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Michael Hiltzik: The FDA and the Lap-Band

February 23, 2011 |  7:16 am

Is the motto of the Food and Drug Administration "safety last" when it comes to the Lap-Band?

As my Wednesday column reports, the FDA's approval last week of expanded use of Allergan's silicone weight-loss implant came despite considerable evidence that patients' success at weight loss declines and their side-effects multiply the longer the device remains in their body. Since the Lap-Band is designed to remain in the body permanently, that's a problem.

Not for Irvine-based Allergan, of course. The master marketer of medical nostrums--Botox among them--will gain access to millions more patients as a result of the FDA action. And so, too, will the weight loss clinics associated with the 1-800-GET-THIN campaign here in Southern California. As we've reported, four patients have died shortly after undergoing Lap Band surgeries at clinics connected to the ad campaign, according to coroners' reports and lawsuits.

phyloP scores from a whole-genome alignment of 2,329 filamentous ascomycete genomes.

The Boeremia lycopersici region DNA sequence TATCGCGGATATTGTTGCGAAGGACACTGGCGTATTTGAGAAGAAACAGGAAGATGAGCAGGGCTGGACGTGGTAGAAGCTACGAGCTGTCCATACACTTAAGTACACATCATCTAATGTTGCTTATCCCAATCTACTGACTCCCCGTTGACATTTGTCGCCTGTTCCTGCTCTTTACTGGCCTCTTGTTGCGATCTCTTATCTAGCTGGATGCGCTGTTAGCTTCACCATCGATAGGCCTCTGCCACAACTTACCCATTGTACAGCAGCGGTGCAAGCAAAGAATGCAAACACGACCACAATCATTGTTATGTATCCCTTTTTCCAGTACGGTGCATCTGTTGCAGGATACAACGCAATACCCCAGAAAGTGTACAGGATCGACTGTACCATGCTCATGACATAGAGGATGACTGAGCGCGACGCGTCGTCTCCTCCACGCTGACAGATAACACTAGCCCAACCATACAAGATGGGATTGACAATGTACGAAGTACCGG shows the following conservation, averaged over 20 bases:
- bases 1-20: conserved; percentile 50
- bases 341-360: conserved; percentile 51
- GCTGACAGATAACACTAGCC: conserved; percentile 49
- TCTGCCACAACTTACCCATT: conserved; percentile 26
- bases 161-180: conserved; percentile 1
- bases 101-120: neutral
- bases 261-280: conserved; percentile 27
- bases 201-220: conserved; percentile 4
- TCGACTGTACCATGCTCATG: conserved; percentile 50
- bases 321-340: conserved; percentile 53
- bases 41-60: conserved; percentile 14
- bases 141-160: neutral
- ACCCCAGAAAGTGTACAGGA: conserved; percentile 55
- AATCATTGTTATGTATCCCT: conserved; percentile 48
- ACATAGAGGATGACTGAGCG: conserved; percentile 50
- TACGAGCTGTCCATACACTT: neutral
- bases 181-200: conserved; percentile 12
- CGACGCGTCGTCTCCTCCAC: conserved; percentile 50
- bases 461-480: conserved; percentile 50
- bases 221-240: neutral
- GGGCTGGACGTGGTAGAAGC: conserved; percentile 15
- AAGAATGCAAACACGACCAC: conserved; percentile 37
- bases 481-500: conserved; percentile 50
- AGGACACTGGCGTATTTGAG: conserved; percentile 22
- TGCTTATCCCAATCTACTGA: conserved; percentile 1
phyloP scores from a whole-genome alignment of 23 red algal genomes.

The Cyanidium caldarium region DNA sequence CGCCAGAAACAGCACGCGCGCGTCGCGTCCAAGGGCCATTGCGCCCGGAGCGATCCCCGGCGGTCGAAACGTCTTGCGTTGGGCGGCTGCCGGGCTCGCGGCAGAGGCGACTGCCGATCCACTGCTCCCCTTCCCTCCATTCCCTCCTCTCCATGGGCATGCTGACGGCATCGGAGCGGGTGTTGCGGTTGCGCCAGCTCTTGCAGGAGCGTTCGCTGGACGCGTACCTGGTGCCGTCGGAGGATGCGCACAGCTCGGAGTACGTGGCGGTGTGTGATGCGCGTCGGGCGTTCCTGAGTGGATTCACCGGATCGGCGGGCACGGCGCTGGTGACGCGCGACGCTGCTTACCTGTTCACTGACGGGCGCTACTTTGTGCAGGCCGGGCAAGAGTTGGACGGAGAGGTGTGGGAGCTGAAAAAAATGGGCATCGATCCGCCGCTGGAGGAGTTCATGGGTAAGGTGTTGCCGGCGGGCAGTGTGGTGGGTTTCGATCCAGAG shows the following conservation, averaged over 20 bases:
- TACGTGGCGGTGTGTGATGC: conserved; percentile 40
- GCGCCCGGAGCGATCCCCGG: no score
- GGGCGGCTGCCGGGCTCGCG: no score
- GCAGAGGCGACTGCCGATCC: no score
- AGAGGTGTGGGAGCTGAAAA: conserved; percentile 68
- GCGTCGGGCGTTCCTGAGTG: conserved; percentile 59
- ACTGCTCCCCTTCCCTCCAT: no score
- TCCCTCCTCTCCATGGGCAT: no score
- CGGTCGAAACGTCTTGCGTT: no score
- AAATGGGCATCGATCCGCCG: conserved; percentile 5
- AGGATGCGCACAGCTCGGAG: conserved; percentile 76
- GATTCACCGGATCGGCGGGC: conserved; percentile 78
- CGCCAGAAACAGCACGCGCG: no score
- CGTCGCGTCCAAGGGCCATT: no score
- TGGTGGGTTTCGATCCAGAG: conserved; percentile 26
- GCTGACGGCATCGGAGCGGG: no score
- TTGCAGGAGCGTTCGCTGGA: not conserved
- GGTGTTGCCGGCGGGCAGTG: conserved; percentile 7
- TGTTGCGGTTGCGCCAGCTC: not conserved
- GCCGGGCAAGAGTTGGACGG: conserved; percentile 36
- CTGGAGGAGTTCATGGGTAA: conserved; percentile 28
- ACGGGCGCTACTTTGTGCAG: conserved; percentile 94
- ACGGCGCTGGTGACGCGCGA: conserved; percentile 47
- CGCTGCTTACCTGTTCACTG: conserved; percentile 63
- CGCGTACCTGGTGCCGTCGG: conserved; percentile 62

What's driven the surge in Lap-Band business thus far is the idea that it's safer, quicker, and more effective than traditional weight loss operations, such as gastric bypass. Now that's come into question, via studies that found gastric bypasses to be no riskier than the Lap-Band but more effective. Maybe the FDA moved too soon.

The column starts below.

In 1960, a young inspector for the Food and Drug Administration faced down a powerful drug company by rejecting its application to sell a morning-sickness drug in the United States.

The company, Richardson-Merrell, griped about her repeated demands for more safety data. They complained to her superiors, branding her as a nitpicker. But she stood firm.

The drug in question was thalidomide, and worldwide as many as 12,000 children were born with severe birth defects after their mothers used it. In the U.S., where Frances Oldham Kelsey blocked Merrell from distributing the drug except to a few doctors for "experimental" trials, the toll was 17. Thanks to her, the FDA gained a reputation as a vigilant watchdog.

Today's FDA isn't that FDA.

Read the whole column.